The leaders of Russia and Norway resolved a 40-year-old dispute over dividing the Barents Sea and part of the Arctic Ocean into clear economic zones extending to the edge of Europe’s northern continental shelf. The agreement could herald oil and natural gas exploration in a huge and potentially lucrative region.When Russian scientists planted a flag on the seabed at the North Pole in 2007, it seemed that a “race to the Arctic” was on, with northern nations aggressively jostling for the right to exploit resources that were previously out of reach.
The Norwegian and Russian frontiers cap Europe’s northernmost bulge. The new delimitation extends the two countries’ 122-mile land border northward beyond all the islands of the Barents Sea and into the Arctic Ocean, although the two leaders did not provide an exact northward distance.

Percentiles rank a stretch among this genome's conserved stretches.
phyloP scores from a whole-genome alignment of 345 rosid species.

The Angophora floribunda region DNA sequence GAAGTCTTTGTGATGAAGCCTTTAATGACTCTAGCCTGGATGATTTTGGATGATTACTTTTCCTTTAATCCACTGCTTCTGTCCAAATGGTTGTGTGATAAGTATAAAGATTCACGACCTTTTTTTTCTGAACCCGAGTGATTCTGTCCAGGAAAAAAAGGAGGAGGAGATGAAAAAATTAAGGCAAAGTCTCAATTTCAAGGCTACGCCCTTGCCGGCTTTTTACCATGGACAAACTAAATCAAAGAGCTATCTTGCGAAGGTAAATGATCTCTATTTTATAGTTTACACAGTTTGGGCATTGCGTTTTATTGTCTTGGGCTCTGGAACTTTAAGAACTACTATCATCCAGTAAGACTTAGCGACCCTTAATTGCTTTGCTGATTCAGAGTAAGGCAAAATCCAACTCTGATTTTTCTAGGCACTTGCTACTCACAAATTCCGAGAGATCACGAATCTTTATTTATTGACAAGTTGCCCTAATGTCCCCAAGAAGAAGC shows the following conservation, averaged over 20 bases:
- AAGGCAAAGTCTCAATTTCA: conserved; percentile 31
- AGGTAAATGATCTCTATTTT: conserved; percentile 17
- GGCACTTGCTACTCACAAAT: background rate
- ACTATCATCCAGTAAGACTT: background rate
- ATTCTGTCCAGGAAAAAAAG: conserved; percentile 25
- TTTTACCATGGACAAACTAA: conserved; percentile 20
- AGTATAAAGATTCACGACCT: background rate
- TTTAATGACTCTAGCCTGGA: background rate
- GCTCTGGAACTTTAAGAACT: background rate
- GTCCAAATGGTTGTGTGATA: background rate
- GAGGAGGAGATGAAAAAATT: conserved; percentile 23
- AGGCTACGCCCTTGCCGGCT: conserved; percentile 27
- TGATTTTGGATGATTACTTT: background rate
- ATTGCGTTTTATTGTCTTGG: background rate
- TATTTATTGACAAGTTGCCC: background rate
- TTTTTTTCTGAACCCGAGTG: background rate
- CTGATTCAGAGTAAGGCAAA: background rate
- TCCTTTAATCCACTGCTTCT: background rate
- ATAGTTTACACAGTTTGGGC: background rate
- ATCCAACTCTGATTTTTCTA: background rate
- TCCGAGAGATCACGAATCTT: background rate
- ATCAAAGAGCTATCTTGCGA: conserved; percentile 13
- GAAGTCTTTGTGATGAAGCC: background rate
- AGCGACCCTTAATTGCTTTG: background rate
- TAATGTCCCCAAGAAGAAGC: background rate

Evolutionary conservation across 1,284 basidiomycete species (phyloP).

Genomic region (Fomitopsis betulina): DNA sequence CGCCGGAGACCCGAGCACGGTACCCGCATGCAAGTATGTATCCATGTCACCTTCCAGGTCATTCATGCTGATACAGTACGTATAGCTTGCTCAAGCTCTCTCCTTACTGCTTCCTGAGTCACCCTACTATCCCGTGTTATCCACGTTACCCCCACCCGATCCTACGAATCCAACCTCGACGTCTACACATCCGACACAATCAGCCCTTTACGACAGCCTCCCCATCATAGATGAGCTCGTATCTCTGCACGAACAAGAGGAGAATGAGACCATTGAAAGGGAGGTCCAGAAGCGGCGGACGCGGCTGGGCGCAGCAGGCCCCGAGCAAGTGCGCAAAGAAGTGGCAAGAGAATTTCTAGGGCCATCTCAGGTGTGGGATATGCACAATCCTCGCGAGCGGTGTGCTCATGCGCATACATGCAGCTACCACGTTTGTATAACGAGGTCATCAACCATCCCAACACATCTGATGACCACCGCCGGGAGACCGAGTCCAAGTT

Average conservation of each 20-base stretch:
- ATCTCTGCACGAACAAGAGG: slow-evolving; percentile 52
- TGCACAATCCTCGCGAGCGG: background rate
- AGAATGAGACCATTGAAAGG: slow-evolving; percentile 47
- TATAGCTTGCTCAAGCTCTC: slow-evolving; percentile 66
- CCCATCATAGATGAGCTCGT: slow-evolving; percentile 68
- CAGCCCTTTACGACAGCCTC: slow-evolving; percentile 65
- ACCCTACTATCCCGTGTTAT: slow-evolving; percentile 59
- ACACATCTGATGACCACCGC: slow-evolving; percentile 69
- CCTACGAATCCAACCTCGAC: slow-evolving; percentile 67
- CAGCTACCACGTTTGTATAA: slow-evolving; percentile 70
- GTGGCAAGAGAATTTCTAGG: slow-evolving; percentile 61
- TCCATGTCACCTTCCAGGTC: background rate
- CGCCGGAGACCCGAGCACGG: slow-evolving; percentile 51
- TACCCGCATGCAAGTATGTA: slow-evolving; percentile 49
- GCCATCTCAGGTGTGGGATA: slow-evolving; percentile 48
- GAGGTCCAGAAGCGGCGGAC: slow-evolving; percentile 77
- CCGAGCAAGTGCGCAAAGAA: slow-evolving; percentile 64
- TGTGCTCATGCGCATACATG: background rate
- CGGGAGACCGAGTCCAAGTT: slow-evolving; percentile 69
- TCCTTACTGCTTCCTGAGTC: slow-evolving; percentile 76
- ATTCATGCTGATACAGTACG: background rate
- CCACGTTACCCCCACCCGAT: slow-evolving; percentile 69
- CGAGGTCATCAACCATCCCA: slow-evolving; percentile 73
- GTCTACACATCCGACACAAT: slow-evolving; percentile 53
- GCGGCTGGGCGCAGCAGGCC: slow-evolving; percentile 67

Conventional practice elsewhere in the world has been to position maritime boundaries at the midpoint between opposing land masses, and for 40 years that has been Norway’s goal with respect to its Svalbard archipelago to the west and the Russian island groups of Novaya Zemlya and Franz Josef Land to the east.
Russia argued instead for a “meridian line” boundary running more or less straight north from the mainland, which would have provided it with an additional 67,000 square miles of economic territory — about equal to the entire Norwegian sector of the North Sea, whose oil resources have made Norway a rich country.